The Slatest

Just How Scared Should the World Be of a President Trump? Very.

Even scarier than he looks. Above, Donald Trump speaks at the CFE Arena during a campaign stop on the campus of the University of Central Florida on March 5 in Orlando.

Joe Raedle/Getty Images

Just how terrified should the world be about the prospects of a President Donald J. Trump? About as worried as it is about jihadi terrorists destabilizing the global economy. That’s the official assessment from the Economist Intelligence Unit, a major global geopolitical analysis firm that keeps tabs on what it believes are the biggest threats to the world.

In its latest global risk assessment, the Economist magazine’s sister company rates the danger posed by a potential Trump presidency a 12 on a scale of 1 to 25—classifying it as slightly less of a threat to the world than a new cold war between Russia and the West and slightly more of one than an armed conflict in the South China Sea. So, um, yeah, pretty bad!

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Here’s the full Top 10. As the firm’s name might suggest, the group tends to give economic concerns top billing. (British spellings theirs; emphasis mine).

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1.) China experiences a hard landing [20/25]
2t.) Russia’s interventions in Ukraine and Syria precede a new “cold war” [16]
2t.) Currency volatility culminates in an emerging markets corporate debt crisis [16]
4t.) Beset by external and internal pressures, the EU begins to fracture [15]
4t.) “Grexit” is followed by a euro zone break-up [15]
6t.) Donald Trump wins the US presidential election [12]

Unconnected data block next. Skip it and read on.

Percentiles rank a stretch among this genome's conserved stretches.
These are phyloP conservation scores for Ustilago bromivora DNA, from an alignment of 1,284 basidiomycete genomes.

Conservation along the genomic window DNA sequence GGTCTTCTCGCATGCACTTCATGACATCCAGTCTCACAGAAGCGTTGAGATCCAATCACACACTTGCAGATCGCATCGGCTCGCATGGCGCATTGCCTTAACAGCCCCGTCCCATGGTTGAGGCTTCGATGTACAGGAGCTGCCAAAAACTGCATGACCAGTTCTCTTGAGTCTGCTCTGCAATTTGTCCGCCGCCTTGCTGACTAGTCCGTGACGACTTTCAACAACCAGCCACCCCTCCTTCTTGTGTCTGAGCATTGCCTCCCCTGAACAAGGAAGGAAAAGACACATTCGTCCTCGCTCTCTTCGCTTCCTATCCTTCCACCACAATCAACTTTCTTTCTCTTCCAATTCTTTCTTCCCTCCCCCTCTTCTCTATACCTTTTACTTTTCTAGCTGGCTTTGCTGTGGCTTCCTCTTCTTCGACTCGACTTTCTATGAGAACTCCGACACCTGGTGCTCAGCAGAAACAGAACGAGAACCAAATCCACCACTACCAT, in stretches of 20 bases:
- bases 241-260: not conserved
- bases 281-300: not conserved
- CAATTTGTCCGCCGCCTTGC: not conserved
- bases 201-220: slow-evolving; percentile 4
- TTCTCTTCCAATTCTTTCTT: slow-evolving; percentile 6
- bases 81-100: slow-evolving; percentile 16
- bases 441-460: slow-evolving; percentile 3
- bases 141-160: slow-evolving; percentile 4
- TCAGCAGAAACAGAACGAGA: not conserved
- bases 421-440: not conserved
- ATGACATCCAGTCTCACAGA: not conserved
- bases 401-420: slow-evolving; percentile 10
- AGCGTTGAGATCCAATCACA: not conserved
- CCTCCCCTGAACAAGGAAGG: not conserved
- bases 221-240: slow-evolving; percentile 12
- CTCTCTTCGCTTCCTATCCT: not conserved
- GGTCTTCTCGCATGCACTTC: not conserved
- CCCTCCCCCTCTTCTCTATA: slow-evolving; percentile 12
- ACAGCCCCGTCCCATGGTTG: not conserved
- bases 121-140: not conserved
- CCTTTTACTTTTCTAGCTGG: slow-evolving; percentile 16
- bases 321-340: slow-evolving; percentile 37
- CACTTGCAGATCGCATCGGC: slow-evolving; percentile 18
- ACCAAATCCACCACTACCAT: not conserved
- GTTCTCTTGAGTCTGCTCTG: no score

6t.) The rising threat of jihadi terrorism destabilises the global economy [12]
8t.) The UK votes to leave the EU [8]
8t.) Chinese expansionism prompts a clash of arms in the South China Sea [8]
10.) A collapse in investment in the oil sector prompts a future oil price shock [4]

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The group rates both Trump and the threat of jihadi terrorism as “moderate probability, high impact” events. The short-but-to-the-point Trump assessment notes that it’s difficult to predict exactly what the GOP front-runner would do if elected since he rarely goes into detail when it comes to policy and, when he does, those specifics tend to differ from one day to the next. Still, the EIU experts believe that the combination of his anti-trade rhetoric and general hostility toward Mexico and China “could escalate rapidly into a trade war.” Oh, and there’s also the not-so-insignificant matter of his “exceptionally right-wing” positions on the Middle East and terrorism, which range from his proposal to ban Muslims from entering the United States to specifically targeting the families of terrorists. “His militaristic tendencies towards the Middle East,” the group writes, “would be a potent recruitment tool for jihadi groups, increasing their threat both within the region and beyond.”

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The major reason that a Trump administration isn’t even higher on that list? The firm believes that Hillary Clinton would likely defeat him in November, and that even if he somehow did win the White House—say in the event of a domestic terrorist attack in the days before the election—Washington gridlock would prevent him from following through on many of his more dangerous campaign promises. Hooray, gridlock?

Read more Slate coverage of the GOP primary.

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